On 9-11 the US might well have had one of the most horrifying days in history. Not bloodiest to be sure, but most definitely most horrifying. For the first time in the history of the US, a nation stared in rapt attention as terrorists flew planes into public non-military buildings. For the first time in history we were actual witnesses to a horror as it happened, not seeing the more sterile after effects censored by the media. We saw it. It was an action that required an action of response. Unlike so many others here, George Bush was in a position to do something, I think he did a good job in expressing the grief and outrage we as a country felt, "You are either with us or you are with the terrorists, you either stand with civilization and good or with barbarism and evil. Choose.". In something like this attack, his statement coalesced the feeling felt by most Americans. American policy was reshaped and focused by Bush.
The new reshaping created a new policy of assertiveness for the US, really not seen since the Cold War. During the prior Clinton year's foreign policy generally tended to light reactive positions to quandaries in the world. For instance an attempt on Bush, illicits some cruise missiles, the Middle East, quick visit by the president and an attempt to rapidly cobble some sort of workable solution. Ephemeral actions, but in all honesty, not immediate dangers to the US. During the Cold War our oceans became ponds with the technology of ballistic missiles. When the war ended they became oceans again, we felt safe, regardless of the realities out there. Now we see the our oceans diminished again and find ourselves forced outward to influence world events, much as we did during the Cold War.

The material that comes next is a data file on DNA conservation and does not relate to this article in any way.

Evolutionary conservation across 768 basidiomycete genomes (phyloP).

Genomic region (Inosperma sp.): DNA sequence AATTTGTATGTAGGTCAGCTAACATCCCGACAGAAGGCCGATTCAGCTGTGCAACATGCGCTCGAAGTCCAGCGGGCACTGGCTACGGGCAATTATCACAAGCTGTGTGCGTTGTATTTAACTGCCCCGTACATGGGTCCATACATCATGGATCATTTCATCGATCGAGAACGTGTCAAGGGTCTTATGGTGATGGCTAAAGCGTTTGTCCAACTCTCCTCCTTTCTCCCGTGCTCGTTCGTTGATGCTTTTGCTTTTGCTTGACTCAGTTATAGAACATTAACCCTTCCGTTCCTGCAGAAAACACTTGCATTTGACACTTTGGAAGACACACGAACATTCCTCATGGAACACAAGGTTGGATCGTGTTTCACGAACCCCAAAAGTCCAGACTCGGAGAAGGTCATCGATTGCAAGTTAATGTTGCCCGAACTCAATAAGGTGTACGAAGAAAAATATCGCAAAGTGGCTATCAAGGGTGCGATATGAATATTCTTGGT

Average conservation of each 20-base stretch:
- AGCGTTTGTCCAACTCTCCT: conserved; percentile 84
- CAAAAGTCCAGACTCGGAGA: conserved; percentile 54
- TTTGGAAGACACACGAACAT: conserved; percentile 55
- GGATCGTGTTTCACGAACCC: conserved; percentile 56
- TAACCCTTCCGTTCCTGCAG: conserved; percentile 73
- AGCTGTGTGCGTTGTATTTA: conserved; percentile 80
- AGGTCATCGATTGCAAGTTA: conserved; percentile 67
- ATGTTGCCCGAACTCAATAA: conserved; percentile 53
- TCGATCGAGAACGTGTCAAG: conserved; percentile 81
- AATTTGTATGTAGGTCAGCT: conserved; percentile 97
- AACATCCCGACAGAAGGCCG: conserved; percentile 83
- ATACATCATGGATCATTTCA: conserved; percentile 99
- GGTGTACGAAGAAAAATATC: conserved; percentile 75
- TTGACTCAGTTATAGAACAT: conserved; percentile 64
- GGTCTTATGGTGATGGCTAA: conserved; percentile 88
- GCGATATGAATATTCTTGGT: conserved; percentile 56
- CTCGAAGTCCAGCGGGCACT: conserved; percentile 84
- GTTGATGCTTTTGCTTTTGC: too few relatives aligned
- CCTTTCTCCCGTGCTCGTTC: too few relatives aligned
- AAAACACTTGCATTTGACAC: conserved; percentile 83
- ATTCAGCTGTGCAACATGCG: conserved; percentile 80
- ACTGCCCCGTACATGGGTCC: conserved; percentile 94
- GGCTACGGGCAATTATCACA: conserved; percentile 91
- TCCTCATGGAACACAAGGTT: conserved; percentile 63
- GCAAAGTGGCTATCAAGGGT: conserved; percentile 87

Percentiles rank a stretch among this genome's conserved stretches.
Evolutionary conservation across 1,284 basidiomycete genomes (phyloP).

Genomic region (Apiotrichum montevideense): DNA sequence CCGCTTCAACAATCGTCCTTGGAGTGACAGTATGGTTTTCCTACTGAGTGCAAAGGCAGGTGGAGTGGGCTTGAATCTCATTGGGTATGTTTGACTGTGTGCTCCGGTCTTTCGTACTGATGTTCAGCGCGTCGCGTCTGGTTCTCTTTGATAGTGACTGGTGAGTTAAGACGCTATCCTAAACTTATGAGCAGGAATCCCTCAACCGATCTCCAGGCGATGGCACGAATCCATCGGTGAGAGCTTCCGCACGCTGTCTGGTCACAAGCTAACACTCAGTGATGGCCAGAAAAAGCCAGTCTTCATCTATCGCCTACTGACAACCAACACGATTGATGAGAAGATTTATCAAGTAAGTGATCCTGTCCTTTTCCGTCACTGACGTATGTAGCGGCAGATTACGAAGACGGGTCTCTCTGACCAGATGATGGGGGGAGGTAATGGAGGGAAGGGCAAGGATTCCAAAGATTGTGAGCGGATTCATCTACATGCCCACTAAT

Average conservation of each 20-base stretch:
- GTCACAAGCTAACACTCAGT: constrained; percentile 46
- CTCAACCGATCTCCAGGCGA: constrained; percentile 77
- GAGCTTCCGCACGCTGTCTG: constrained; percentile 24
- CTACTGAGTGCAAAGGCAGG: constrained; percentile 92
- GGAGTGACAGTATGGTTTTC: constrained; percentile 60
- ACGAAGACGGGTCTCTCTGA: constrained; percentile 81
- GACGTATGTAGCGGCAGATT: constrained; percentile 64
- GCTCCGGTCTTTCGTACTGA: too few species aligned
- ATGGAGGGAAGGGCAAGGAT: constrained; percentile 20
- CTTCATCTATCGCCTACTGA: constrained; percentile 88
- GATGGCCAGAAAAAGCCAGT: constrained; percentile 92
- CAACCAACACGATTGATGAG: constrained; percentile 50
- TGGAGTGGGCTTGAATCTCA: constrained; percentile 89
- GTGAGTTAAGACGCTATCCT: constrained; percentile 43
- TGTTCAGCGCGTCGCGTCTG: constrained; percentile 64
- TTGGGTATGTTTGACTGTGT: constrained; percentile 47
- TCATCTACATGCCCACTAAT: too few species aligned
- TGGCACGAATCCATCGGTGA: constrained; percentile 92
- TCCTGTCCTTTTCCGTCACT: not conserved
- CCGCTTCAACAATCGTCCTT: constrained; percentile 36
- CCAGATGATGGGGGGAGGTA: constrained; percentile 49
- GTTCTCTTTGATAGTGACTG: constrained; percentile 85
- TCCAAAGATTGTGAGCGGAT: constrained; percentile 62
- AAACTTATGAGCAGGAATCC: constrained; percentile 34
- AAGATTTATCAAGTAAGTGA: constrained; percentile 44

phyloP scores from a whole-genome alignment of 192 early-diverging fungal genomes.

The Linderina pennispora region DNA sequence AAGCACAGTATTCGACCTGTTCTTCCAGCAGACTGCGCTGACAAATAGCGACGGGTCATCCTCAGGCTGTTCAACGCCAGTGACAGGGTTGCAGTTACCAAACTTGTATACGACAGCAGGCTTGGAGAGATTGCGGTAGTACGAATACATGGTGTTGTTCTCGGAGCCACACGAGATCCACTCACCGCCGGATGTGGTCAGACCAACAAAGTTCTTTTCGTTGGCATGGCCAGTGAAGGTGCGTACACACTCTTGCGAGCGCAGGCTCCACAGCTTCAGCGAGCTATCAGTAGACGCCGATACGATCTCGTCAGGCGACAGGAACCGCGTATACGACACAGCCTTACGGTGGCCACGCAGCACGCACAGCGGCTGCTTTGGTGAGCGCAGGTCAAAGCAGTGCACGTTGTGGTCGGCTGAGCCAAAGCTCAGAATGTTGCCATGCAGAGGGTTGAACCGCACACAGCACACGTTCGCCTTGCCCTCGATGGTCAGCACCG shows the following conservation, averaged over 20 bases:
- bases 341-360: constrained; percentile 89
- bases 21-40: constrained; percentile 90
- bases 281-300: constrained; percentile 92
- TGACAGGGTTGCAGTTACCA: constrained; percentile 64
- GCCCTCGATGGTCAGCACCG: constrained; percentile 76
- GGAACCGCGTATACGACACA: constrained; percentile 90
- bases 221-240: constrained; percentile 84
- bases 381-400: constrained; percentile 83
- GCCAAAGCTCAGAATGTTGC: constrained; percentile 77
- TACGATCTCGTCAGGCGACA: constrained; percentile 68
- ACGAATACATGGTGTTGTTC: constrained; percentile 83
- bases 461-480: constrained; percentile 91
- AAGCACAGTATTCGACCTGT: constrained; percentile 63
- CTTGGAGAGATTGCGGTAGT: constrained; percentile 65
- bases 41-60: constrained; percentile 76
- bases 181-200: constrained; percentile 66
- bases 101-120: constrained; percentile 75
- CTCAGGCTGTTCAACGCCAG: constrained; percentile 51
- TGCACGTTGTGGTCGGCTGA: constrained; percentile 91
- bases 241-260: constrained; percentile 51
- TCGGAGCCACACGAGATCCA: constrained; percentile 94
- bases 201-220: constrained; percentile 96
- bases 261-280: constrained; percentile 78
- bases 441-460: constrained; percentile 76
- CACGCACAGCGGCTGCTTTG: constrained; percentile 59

Underneath the Bush doctrine we have forced Pakistan to relinquish their ties, and support of the Taliban and their tolerance of Al-Qaeda. The Saudi's had to deal with the problem of 15 of its own citizens being the terrorists, the US citizenry also has a more suspicious view of the Saudi efforts to side step their lack of democracy by demonizing the West. Bush also strengthened our relations with Russia, China and India, who also have terrorist problems in their lands. Russia, China and India also now have friendlier relations with the US than with each other. Bush also focused on three very real problems with his axis of evil. Iraq (which there is much debate regarding whether to invade, but certainly not the level of depravity), Korea (a strangely prescient view was presented in another thread for Clinton's comprehensive view and bribe to keep Korea from being a nuclear power) and Iran (which was caught selling arms to the PLO and also has a desire for power projection into Afghanistan). While not Axis in a connecting alliance stance, they do present a "big three" of troublemakers for the US and actively and potentially destabilizing influences for their regions. But then we talk about nuance here, Bush did say once "My job isn't to nuance. My job is to say what I think. I think moral clarity is important". Leftists will cringe at words like moral clarity, but it did serve us well in World War II. Moral clarity can be very important in such a large challenge. Europe has no moral clarity. Face, because they are not sure, the Europeans dither and debate, the make plans, then cancel the plans, then make them again, but they never really do anything. We have seen that, and continue to see it in the Balkans.